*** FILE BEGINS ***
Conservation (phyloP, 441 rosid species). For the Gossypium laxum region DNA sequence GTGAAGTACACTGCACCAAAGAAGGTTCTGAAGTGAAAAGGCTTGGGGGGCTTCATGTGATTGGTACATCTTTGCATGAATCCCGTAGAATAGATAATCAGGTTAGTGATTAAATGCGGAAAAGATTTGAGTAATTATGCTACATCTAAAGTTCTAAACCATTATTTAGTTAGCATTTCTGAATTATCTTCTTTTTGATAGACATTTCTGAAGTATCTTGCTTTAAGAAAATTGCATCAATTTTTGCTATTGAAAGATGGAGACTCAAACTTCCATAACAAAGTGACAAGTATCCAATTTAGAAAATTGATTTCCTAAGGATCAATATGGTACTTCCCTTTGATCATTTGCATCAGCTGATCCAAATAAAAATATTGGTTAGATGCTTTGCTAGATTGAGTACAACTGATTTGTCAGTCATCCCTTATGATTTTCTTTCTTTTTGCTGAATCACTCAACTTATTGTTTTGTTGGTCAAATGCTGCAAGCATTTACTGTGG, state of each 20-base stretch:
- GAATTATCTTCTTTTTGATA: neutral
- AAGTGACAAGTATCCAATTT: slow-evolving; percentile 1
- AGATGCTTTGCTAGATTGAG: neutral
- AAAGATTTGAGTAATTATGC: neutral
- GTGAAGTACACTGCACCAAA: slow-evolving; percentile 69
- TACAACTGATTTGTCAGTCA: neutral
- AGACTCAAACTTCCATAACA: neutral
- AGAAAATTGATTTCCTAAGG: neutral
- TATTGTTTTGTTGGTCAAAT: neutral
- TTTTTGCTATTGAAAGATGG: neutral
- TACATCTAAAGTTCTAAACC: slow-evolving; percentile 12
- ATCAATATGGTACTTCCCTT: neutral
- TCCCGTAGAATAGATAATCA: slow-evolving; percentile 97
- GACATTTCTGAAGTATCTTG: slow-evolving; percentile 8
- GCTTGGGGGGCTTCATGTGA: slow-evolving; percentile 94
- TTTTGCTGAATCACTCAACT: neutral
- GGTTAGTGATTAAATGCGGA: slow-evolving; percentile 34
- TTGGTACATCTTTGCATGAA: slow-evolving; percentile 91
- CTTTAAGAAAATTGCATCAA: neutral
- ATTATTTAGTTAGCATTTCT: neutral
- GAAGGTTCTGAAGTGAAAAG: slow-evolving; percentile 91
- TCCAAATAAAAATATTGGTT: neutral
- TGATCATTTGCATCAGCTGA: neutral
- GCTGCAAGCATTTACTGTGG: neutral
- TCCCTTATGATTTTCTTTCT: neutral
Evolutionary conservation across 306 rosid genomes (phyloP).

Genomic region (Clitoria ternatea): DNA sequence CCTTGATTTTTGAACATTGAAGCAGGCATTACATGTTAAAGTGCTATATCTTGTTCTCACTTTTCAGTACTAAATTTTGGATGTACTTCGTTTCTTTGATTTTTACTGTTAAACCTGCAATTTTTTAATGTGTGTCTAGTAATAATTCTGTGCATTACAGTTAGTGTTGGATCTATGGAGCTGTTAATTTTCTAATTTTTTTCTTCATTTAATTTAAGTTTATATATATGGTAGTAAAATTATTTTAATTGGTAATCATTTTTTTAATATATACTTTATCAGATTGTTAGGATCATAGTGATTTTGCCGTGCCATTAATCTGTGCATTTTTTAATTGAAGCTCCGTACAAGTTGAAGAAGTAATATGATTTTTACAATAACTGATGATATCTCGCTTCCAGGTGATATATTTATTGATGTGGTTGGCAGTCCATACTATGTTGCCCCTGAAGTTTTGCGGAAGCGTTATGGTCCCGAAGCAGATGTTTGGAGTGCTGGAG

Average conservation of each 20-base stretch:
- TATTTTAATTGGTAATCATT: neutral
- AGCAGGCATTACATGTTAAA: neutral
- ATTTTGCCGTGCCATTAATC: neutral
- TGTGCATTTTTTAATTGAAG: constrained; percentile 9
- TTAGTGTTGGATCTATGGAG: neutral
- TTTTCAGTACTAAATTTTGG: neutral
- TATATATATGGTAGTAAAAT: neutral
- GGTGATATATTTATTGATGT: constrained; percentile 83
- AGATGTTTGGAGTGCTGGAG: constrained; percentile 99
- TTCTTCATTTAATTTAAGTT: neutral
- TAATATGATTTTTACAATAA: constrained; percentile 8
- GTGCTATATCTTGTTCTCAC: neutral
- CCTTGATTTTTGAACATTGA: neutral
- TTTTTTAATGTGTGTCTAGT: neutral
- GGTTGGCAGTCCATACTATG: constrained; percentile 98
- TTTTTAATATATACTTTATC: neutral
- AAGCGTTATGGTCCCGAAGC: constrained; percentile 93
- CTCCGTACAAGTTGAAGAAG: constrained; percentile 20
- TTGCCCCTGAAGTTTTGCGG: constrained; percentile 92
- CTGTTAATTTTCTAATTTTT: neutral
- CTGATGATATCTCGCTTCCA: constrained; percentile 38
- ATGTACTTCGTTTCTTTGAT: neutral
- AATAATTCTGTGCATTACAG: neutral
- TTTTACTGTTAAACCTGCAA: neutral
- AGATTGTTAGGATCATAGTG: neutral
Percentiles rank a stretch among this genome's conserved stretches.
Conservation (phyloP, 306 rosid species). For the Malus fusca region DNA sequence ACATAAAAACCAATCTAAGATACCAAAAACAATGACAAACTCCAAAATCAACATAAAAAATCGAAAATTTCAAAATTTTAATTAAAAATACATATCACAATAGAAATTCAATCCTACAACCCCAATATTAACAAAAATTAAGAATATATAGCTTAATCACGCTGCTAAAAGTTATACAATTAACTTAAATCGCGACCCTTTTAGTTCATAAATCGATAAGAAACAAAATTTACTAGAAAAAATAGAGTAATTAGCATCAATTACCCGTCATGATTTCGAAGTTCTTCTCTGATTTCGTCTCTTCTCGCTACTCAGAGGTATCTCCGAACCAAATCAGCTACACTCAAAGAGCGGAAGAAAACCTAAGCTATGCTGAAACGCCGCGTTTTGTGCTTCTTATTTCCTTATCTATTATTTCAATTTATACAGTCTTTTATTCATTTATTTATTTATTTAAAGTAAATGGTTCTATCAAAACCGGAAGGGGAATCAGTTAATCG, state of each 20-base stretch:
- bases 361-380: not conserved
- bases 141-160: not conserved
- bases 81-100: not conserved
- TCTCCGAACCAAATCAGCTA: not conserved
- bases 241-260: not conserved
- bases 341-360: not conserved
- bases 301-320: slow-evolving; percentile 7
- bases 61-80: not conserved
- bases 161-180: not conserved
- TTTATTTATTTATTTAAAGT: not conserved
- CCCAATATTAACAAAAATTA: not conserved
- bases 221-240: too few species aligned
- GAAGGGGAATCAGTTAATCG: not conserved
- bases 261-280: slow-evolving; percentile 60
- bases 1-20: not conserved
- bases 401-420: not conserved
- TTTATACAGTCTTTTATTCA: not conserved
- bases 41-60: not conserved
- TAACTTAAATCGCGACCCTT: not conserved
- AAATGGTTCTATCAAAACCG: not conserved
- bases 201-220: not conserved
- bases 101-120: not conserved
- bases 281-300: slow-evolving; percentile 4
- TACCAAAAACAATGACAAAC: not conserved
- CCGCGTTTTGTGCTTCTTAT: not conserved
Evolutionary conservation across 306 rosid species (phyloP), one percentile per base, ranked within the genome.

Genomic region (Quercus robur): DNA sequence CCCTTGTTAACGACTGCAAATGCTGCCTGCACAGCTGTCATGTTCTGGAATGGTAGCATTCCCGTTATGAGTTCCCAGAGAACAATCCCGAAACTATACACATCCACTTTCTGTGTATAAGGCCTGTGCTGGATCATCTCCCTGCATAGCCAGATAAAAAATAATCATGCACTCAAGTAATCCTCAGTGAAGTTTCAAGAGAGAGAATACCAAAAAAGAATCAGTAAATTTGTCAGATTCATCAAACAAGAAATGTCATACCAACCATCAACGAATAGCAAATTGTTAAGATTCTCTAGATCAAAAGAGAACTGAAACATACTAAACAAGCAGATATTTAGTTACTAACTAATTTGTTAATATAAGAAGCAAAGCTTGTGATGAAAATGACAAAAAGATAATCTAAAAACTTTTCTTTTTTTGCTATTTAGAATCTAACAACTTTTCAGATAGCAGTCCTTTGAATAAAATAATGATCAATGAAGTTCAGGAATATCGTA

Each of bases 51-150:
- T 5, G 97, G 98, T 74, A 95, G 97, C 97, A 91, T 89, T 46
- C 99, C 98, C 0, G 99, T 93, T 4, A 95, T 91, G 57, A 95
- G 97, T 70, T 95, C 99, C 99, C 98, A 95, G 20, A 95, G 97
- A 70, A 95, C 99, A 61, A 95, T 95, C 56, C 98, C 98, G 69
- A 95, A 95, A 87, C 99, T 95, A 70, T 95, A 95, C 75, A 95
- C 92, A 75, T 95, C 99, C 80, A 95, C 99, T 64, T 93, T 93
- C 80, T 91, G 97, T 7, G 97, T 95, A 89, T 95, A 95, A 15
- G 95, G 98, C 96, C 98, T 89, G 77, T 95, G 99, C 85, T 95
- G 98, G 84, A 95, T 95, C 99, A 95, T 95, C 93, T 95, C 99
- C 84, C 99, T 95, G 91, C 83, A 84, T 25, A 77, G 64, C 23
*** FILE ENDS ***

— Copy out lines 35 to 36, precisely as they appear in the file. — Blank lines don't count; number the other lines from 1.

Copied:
- TTTTCAGTACTAAATTTTGG: neutral
- TATATATATGGTAGTAAAAT: neutral